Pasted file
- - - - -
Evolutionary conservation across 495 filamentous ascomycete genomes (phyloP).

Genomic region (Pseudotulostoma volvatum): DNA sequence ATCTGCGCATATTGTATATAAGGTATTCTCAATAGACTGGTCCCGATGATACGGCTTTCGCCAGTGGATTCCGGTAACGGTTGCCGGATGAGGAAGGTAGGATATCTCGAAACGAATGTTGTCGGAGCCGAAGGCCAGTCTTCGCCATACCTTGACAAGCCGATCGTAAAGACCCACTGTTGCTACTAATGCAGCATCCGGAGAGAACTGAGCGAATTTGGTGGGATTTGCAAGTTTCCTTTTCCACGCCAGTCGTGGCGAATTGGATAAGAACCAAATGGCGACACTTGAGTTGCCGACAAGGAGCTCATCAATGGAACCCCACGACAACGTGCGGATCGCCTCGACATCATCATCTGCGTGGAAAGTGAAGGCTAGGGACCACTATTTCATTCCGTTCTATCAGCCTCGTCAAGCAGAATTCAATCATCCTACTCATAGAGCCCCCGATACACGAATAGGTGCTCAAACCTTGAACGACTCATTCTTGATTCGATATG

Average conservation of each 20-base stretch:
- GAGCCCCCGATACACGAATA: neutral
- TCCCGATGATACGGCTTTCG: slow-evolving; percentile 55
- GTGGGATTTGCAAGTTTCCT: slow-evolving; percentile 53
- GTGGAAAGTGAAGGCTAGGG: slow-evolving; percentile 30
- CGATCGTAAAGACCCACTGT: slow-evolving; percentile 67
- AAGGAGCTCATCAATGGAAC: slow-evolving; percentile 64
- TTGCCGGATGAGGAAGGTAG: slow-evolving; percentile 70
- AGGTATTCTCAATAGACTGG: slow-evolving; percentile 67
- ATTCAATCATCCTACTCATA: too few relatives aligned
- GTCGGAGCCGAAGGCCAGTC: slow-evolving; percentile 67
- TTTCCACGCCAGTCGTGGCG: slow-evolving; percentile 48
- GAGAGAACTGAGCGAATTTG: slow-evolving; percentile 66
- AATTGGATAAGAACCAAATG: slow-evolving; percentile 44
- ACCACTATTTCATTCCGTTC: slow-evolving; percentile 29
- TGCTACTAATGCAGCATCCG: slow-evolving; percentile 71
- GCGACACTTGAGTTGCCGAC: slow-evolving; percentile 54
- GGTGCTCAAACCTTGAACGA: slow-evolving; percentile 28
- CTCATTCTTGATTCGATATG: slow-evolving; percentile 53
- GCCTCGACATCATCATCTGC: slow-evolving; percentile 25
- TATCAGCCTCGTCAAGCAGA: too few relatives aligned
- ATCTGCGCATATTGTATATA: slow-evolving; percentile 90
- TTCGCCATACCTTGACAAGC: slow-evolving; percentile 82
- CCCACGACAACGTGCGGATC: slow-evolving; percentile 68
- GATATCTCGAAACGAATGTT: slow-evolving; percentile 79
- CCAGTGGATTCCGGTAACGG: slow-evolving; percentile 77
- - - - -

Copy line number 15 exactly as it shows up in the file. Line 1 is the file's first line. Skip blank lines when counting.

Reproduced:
- GAGAGAACTGAGCGAATTTG: slow-evolving; percentile 66